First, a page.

Finally the monsoons drifted away and fall crept slowly down the great crags. This was a season of great beauty. It was a time to hike and to enjoy outdoor sports. All the while, Woodstock was working its magic into the core of one's being.It was a also a time of deepening melancholy as the days shortened. We would soon be separating from our pals and girl friends over the winter break.

We were there from all over the world. We heard English with numerous accents. Some of us even affected “Babu” English that was spoken by our Indian friends. If we had strong religious convictions, we at least encountered others of different ersuasions and so learned to entertain other possibilities. American culture prevailed at that time, but British and Indian were surely next in line. Woodstock saw itself as a “world” institution where people came together to learn of each other and develop a great respect for the environment. We were all students, whether we occupied the role of administrator, mentor, auxiliary, or pupil. Among the students were often outstanding musicians, potential scientists, or world rulers in the making. Personalities were encouraged to think freely yet learned not to be totally abrasive. Young males were given an astonishing amount of freedom to explore the environs.

Meals, worship experiences, sports events, walks to the bazaars, dorm life, special days and celebrations, the shared music both performed and heard, all served to intensify this unique time in one’s existence. Because it was a boarding school and there was no family to return to each day, faculty became almost surrogate parents. Dorm room mates became strong friends or sometimes not. There was often intense competition, especially in the sports venues. Friends tended to remain friends for a lifetime.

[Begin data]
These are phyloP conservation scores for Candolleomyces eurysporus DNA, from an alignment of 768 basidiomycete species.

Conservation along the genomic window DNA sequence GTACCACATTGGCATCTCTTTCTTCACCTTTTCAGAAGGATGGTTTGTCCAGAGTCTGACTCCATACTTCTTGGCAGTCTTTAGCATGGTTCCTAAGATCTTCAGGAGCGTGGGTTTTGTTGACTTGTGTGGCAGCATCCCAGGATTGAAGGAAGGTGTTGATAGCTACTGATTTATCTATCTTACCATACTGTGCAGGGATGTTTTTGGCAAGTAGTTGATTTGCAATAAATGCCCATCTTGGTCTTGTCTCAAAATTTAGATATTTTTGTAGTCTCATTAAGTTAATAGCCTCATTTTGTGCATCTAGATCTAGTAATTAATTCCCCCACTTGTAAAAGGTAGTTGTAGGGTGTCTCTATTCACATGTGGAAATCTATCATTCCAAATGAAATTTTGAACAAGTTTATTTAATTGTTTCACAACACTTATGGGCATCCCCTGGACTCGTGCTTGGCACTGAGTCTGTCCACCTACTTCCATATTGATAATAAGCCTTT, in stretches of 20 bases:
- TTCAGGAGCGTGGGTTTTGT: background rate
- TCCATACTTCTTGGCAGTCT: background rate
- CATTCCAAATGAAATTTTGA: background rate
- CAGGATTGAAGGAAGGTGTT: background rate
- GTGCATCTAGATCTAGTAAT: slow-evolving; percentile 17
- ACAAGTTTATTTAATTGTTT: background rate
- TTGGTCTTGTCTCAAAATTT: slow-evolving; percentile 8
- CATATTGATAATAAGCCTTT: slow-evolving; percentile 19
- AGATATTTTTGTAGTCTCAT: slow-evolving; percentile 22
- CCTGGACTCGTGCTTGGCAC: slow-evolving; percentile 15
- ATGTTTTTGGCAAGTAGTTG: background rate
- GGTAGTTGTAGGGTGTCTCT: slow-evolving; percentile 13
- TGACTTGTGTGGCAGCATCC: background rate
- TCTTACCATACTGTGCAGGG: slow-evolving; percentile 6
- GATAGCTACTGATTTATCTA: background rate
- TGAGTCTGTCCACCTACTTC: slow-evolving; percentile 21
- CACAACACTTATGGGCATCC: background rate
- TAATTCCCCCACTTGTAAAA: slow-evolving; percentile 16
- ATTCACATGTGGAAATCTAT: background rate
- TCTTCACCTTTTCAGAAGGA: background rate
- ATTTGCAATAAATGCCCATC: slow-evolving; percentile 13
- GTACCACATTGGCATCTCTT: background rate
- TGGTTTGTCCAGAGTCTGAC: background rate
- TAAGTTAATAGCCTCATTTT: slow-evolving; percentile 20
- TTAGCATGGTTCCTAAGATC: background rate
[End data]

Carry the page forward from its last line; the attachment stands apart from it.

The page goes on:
Woodstock capitalized on this experience. It opened itself to the world by making good use of the Net. It has encouraged the community to blog. Jeanne, Jennie, James and Nate are teachers and blog regularly. Through them I’m able to reconstruct for myself a Woodstock and Mussoorie in real time. Though it is not possible for me to hop on a plane and be there, I can participate in imagination by reading their posted activitiies and impressions. Now when I see their names associated with campus activities and community projects in the school paper, The Quadrangle, I feel as if I know them. When they first arrived it took a season to become accustomed to India, Woodstock, and Mussoorie. Each is at a predictable stage and is being shaped by the “Woodstock” experience. It is so unique that it would take a very hard heart not to be seduced by it. My grateful thanks to them for sharing their lives so eloquently with those who have already been or may be induced to go there.

Others arrive in Mussorie as tourists or NGO’s, or come to learn Hindi at the Landour Language School. The NGO’s often do both, learn Hindi and then assist with community projects in the mountain villages that abound in the valleys. That's how I found Jill and David, two who were working in education and architecture. Though both are now in the US, their blogs still speak to me. Google also has amazing maps of the Mussoorie area and it is possible to see most of the Woodstock buildings and many of the hillside cottages, even Prospect Point, if one knows where to look.

My love of mountains, interest in things Indian and international, joy in music making, tendency to look deeper and be more than casually reflective must certainly derive from those unique years.